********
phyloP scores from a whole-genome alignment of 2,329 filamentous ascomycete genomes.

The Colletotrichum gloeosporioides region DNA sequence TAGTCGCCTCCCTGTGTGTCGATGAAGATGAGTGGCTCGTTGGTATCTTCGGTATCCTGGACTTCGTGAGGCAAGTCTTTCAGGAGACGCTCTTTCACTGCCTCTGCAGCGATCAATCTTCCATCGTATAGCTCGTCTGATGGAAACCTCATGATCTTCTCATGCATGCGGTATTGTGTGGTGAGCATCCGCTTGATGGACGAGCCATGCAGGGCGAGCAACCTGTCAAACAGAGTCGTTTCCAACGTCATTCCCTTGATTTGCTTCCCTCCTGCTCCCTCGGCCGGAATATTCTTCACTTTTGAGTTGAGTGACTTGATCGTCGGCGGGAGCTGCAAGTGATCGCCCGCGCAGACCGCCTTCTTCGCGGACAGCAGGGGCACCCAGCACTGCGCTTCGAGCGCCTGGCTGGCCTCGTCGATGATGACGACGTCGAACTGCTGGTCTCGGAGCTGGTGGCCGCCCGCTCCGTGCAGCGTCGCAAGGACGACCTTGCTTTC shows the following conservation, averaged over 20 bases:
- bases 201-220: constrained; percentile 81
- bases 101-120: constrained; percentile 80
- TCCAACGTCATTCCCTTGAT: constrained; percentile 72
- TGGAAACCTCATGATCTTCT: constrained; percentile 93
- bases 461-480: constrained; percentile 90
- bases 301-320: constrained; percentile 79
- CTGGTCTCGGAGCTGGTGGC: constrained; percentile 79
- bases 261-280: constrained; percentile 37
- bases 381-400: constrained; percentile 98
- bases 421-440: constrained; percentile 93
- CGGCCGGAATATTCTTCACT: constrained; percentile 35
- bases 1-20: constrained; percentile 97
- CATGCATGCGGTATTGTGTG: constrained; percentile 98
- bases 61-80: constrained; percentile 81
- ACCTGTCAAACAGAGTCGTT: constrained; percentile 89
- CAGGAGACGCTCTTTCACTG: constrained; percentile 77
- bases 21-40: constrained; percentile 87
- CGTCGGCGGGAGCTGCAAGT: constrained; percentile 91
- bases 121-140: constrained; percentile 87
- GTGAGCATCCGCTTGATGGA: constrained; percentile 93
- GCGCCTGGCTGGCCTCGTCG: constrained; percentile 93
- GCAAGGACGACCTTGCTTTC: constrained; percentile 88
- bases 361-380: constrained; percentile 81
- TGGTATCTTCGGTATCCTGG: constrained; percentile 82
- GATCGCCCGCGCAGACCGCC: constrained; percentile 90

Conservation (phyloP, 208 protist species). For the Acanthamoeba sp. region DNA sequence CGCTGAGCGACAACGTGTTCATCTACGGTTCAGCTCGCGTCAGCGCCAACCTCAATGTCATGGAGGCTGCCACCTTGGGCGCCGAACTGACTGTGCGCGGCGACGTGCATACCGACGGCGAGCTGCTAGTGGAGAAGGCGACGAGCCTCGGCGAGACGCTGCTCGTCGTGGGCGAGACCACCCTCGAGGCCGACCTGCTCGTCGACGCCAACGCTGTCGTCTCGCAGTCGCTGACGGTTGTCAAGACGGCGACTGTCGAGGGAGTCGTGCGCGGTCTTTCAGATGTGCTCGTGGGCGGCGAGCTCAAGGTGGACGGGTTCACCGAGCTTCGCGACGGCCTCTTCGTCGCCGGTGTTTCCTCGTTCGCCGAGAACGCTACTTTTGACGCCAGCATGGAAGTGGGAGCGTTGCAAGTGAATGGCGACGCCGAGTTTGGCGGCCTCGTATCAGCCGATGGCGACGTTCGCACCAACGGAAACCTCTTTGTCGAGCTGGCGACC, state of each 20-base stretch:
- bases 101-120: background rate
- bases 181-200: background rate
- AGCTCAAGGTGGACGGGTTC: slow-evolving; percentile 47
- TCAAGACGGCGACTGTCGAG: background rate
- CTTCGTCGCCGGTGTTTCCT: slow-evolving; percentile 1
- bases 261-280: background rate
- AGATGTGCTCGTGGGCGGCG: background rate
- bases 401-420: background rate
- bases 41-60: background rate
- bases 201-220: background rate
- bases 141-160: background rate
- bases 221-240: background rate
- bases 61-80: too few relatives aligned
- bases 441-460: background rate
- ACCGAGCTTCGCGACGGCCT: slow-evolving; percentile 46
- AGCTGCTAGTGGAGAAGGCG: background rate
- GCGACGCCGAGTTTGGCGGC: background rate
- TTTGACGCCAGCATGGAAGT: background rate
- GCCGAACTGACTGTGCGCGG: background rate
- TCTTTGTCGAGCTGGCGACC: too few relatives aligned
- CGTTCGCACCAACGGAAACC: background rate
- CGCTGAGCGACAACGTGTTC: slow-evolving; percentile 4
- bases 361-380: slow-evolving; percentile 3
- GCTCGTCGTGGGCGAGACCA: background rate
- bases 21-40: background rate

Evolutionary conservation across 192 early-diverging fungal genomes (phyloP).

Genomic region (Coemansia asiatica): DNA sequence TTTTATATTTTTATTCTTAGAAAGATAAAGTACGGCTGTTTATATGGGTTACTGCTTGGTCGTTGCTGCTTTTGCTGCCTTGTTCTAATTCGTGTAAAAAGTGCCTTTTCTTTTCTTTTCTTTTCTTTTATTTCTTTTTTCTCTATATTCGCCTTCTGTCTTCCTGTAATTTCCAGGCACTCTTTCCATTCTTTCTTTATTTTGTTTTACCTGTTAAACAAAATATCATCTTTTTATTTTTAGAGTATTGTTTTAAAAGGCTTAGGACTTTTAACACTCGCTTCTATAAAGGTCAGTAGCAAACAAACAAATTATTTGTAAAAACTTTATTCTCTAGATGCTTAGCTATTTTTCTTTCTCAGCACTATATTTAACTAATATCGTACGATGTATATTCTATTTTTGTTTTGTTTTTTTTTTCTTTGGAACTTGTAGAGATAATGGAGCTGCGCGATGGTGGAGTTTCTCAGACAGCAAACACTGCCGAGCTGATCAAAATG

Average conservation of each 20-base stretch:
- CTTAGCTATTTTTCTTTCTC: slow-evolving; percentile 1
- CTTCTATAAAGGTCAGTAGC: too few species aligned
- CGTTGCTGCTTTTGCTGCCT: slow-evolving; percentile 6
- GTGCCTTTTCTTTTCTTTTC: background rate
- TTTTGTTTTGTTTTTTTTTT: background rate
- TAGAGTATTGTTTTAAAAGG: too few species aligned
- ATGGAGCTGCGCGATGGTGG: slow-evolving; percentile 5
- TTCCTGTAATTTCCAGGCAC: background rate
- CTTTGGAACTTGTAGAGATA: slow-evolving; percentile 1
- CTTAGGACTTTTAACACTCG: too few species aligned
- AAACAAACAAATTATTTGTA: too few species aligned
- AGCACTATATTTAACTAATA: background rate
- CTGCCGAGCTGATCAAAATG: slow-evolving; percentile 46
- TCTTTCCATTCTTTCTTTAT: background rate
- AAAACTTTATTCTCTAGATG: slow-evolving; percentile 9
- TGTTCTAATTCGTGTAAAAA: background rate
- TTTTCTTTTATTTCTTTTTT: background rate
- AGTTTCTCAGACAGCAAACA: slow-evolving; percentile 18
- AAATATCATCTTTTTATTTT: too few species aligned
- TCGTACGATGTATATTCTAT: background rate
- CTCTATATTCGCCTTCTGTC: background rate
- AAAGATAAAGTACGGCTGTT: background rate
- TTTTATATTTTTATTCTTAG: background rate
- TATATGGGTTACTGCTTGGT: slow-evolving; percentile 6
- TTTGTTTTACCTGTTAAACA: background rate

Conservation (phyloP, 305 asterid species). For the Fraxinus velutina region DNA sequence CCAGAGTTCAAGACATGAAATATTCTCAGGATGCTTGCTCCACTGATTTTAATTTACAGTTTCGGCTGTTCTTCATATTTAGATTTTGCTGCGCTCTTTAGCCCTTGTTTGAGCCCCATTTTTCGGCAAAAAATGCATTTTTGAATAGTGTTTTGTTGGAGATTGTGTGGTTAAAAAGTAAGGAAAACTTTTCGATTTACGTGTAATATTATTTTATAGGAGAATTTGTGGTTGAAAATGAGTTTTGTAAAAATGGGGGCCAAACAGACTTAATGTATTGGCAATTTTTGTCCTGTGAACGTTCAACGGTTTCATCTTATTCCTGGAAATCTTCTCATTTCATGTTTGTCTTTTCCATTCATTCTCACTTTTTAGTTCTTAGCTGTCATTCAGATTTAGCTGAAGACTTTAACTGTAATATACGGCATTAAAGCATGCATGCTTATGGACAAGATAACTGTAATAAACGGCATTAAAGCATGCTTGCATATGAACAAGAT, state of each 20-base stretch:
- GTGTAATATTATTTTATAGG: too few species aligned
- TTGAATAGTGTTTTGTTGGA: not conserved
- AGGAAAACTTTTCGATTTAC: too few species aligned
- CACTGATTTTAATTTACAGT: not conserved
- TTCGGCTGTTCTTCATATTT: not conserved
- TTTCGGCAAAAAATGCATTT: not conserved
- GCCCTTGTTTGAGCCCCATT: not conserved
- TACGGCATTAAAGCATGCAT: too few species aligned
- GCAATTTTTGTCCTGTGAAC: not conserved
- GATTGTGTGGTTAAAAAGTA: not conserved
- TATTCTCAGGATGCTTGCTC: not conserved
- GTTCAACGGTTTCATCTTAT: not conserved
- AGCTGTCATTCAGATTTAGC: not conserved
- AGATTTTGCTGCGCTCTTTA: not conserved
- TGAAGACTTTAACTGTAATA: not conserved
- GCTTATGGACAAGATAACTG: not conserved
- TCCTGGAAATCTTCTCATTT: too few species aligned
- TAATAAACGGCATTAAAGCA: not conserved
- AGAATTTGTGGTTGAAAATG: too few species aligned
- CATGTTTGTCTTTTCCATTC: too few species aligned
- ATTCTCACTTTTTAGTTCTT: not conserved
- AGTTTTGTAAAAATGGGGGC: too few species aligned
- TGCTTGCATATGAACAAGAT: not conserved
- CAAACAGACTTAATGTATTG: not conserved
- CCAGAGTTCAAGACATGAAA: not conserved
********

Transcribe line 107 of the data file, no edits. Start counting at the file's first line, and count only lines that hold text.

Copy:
- CCAGAGTTCAAGACATGAAA: not conserved